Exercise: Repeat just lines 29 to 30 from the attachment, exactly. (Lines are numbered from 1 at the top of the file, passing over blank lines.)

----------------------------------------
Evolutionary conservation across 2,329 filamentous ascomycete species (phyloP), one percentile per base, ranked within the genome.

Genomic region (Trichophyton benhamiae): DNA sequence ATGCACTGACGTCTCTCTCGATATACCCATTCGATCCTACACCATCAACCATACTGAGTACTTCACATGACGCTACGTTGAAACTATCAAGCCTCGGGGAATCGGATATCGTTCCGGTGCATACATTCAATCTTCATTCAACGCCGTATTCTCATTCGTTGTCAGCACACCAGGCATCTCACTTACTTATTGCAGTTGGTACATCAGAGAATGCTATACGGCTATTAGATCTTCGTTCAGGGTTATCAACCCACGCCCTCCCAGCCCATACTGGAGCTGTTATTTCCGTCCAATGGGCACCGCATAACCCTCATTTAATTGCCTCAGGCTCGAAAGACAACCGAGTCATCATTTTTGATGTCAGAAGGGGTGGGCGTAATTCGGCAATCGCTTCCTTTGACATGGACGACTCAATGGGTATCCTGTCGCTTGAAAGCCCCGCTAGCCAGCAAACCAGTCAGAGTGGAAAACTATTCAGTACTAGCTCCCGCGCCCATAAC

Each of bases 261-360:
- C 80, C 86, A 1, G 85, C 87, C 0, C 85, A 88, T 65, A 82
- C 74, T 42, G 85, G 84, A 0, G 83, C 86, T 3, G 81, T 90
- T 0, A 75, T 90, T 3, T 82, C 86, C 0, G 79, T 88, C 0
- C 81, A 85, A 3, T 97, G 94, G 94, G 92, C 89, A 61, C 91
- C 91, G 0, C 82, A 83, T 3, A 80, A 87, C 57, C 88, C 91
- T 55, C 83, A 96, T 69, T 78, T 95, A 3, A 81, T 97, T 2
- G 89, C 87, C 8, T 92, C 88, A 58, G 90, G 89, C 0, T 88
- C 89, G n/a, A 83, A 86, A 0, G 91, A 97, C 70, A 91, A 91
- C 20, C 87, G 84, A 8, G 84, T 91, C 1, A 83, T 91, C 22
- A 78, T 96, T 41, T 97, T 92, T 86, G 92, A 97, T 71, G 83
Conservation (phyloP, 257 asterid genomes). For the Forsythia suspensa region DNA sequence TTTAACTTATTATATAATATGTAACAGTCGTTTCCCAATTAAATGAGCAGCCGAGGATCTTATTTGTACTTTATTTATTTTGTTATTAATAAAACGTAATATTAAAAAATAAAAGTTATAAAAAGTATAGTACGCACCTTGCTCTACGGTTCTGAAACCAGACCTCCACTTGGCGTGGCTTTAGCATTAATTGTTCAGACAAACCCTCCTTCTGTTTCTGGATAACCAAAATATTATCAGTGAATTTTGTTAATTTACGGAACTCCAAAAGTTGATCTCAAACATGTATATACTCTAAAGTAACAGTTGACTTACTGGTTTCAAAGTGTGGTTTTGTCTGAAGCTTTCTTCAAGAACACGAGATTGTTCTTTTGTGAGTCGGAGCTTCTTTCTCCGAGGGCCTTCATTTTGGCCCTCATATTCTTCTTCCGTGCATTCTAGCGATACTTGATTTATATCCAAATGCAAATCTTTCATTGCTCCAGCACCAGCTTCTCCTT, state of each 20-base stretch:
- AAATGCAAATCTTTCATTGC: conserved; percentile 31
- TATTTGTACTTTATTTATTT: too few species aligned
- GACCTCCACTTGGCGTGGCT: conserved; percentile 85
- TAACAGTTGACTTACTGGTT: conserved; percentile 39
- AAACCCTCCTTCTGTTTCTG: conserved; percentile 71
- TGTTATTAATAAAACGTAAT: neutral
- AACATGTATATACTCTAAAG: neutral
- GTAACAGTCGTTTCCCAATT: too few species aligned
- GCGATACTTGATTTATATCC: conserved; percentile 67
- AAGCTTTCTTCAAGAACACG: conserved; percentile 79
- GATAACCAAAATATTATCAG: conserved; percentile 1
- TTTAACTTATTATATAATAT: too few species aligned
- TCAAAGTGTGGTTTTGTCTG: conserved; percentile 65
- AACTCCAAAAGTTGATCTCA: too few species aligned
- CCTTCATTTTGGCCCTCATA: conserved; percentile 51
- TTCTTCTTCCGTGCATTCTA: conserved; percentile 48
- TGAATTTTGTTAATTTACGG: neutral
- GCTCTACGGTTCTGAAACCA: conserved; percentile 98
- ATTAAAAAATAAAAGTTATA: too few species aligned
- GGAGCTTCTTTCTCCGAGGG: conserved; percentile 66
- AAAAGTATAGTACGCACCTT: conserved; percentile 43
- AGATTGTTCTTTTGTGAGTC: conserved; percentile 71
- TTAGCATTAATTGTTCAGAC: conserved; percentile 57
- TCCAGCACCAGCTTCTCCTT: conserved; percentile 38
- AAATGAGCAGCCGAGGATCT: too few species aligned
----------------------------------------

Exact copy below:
- CCTTCATTTTGGCCCTCATA: conserved; percentile 51
- TTCTTCTTCCGTGCATTCTA: conserved; percentile 48